---

**Initial proposal**

Sometimes (or rather often), there is a programming pattern of "start from one object, do something, look at the result, do the same, look at the result (and so on)". 

Examples:

* fetch page by URL, if pagination present, fetch next page;
* take 10 jobs from the queue, process them, exit when queue is empty;

Typically, those are represented by `while` or `loop` + `break` which somehow feels "not functional enough", and even "not Ruby enough", so much less expressive than `map` and other `Enumerable`/`Enumerator`-based cycles.

In some functional languages or libraries, there is function named `FixedPoint` or `converge`, whose meaning is "take an initial value, repeat the block provided on the result on prev computation, till it will not 'stable'". I believe this notion can be useful for Rubyists too.

Reference implementation (name is disputable!):

```ruby
class Object
  def converge(&block)
    Enumerator.new { |y|
      prev = self
      y << self
      loop do
        cur = block.call(prev)
        raise StopIteration if cur == prev
        y << cur
        prev = cur
      end
    }
  end
end
```

Examples of usage:

```ruby
# Functional kata: find the closest number to sqrt(2):
1.0.converge { |x| (x + 2 / x) / 2 }.to_a.last # => 1.414213562373095
Math.sqrt(2) # => 1.4142135623730951

# Next page situation:
get(url).converge { |page| page.next } 
# => returns [page, page.next, page.next.next, ...til the result is nil, or same page repeated]

# Job queue situation:
queue.top(10).converge { |jobs| 
  jobs.each(&:perform)
  queue.top(10) 
}
# => takes top 10 jobs, till queue is empty (`[]` is returned two successful times)

# Useful for non-converging situations, too:
2.converge { |x| x ** 2 }.take(4)
# => [2, 4, 16, 256]

# Idiomatic Fibonacci:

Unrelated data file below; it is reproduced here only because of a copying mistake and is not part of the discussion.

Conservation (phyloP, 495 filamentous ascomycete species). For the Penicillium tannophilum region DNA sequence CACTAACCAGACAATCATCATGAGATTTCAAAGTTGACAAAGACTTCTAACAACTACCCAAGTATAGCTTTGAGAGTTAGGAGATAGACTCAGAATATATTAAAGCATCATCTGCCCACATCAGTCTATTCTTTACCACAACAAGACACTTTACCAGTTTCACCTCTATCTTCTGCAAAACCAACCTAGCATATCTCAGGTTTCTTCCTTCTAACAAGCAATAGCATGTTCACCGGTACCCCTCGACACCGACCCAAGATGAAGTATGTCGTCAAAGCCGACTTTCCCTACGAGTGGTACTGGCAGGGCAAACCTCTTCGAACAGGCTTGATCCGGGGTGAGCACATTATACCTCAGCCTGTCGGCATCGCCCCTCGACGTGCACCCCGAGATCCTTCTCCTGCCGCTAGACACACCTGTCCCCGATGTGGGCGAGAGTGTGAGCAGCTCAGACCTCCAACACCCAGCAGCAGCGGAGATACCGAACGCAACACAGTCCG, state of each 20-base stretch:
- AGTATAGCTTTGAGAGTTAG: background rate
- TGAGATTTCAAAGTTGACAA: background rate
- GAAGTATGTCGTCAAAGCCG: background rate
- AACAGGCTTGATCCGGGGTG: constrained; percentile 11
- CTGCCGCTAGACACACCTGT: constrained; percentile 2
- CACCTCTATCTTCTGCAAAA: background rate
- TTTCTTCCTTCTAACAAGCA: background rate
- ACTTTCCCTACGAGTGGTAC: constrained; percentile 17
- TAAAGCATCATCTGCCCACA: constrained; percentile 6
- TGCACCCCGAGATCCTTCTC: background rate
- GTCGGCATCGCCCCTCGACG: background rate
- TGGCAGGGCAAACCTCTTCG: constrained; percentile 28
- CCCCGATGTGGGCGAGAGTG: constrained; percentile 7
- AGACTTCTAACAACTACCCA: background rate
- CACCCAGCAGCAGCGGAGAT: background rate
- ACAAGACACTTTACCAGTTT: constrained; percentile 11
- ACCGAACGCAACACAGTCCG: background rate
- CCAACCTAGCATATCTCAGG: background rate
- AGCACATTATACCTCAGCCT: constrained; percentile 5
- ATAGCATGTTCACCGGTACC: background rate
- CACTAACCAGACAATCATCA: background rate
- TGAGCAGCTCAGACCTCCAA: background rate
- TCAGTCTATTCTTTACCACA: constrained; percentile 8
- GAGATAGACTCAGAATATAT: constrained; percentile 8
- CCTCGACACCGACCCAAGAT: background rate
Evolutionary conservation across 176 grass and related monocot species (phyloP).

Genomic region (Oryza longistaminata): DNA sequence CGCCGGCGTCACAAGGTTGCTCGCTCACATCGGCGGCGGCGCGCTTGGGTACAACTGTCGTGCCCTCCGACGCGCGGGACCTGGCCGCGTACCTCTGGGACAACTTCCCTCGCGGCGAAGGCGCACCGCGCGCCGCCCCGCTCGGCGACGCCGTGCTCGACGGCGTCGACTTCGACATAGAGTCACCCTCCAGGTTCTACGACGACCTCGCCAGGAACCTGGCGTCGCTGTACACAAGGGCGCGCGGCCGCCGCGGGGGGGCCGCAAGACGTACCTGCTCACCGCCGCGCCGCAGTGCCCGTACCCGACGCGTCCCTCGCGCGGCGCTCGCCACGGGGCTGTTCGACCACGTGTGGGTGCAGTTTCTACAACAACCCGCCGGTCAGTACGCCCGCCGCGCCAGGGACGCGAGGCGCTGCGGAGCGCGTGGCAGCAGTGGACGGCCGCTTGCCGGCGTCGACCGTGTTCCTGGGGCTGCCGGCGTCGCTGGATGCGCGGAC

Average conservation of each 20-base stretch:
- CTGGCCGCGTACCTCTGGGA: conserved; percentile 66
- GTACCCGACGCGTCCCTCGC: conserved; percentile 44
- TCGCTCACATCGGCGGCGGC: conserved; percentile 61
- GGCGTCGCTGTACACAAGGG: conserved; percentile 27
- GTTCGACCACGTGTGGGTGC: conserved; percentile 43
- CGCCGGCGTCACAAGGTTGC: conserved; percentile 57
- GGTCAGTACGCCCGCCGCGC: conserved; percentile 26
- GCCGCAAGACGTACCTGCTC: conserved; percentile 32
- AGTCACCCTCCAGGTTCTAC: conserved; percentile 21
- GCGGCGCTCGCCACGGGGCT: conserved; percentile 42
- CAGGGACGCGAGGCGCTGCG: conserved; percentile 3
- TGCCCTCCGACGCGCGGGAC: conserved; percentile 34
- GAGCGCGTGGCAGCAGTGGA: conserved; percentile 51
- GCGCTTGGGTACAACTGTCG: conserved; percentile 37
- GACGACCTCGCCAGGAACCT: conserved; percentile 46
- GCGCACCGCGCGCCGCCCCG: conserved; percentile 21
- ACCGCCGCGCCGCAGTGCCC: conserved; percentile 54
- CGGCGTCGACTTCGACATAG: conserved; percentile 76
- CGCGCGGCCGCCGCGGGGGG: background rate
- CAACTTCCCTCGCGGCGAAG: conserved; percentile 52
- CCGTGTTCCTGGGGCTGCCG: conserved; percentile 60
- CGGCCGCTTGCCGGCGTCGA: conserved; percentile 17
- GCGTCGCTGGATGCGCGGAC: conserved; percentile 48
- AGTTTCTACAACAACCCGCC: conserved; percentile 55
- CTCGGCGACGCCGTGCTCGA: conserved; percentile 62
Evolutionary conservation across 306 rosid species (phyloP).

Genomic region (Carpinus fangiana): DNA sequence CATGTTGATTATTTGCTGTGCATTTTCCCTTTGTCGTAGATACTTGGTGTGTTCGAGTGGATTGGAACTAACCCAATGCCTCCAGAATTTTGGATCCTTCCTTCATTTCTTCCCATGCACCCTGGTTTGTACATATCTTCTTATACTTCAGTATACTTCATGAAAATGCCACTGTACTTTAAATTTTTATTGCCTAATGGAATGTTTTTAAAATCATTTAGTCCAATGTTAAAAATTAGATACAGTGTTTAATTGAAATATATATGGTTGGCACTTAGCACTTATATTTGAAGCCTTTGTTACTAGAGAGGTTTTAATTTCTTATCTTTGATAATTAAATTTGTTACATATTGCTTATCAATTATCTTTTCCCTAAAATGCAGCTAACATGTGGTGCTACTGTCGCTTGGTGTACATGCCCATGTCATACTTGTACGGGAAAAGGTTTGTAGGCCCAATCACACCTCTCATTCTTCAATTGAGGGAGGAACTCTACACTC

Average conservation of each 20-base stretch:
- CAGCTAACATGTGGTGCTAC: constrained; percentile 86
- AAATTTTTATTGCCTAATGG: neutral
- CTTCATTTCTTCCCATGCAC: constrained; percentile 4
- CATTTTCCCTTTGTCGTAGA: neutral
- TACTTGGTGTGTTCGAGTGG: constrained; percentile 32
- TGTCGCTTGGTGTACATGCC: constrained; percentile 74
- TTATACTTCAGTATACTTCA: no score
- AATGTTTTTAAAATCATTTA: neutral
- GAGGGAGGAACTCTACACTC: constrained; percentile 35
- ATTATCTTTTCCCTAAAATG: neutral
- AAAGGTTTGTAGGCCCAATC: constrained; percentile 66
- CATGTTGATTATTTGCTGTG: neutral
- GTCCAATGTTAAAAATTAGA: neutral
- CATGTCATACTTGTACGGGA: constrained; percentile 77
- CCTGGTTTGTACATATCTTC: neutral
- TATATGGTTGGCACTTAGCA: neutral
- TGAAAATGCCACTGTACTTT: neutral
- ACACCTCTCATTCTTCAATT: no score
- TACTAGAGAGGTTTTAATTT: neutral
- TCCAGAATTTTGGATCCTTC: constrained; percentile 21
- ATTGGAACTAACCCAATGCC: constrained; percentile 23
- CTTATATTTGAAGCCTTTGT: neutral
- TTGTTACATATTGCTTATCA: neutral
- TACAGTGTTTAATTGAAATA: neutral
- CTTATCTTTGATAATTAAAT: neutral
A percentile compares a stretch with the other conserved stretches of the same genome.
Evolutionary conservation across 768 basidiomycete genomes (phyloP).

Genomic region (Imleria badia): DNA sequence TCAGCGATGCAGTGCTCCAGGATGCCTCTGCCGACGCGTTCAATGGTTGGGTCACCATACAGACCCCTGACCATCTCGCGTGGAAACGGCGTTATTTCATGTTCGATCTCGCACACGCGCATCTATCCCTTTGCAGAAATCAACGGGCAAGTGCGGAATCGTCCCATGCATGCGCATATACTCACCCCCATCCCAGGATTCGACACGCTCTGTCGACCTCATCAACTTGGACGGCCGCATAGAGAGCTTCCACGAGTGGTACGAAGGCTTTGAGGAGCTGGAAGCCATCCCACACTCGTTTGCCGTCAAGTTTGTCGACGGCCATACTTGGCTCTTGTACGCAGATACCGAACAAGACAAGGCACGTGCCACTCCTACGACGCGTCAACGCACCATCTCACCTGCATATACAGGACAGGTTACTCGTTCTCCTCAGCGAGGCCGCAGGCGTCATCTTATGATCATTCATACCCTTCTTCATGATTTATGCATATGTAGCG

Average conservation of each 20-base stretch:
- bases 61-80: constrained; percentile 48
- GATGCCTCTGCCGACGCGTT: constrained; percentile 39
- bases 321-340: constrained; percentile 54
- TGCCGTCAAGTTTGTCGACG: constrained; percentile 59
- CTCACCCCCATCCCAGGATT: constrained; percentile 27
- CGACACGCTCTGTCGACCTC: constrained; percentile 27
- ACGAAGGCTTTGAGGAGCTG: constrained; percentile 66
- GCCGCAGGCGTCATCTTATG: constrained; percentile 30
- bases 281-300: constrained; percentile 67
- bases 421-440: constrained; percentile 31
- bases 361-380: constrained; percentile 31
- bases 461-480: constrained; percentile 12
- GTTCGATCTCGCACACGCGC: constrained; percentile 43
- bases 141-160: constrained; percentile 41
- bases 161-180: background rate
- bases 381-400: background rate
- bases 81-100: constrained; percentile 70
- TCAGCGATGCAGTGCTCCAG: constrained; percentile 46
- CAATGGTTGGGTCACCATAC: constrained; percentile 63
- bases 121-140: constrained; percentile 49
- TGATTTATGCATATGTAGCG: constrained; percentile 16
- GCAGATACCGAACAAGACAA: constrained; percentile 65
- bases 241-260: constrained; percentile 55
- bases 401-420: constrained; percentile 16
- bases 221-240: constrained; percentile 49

[0, 1].converge { |f0, f1| [f1, f0 + f1] }.take(10).map(&:first)
# => [0, 1, 1, 2, 3, 5, 8, 13, 21, 34]
```

Reference to similar things:

* Clojure [iterate](https://clojuredocs.org/clojure.core/iterate) "Returns a lazy sequence of `x`, `(f x)`, `(f (f x))` etc." No converging, just infinite sequence... And maybe that is even more basic and idiomatic. The name is nice, too.
* WolframLang [FixedPoint](http://reference.wolfram.com/language/ref/FixedPoint.html)
* Ramda [converge](http://ramdajs.com/docs/#converge)
* Elixir [Stream#unfold](https://hexdocs.pm/elixir/Stream.html#unfold/2) (ends iteration when `nil` is returned)
* Scala [Iterator#iterate](https://www.scala-lang.org/api/current/scala/collection/Iterator$.html#iterate%5BT%5D%28start%3AT%29%28f%3AT%3D%3ET%29%3AIterator%5BT%5D) (just infinite sequence)

Possible call-seq:

* If converges: `Object#converge(&block)`, `Enumerator.converge(object, &block)`;
* If just an infinite sequence: `Object#iterate(&block)`, `Object#deduce(&block)` (as opposed to `reduce`), `Enumerator.iterate(object, &block)`, `Enumerator#enumerate(object, &block)`.

WDYT?..

PS: Can imagine somebody already proposed that, yet can't find nothing similar in the tracker for all keywords I've tried.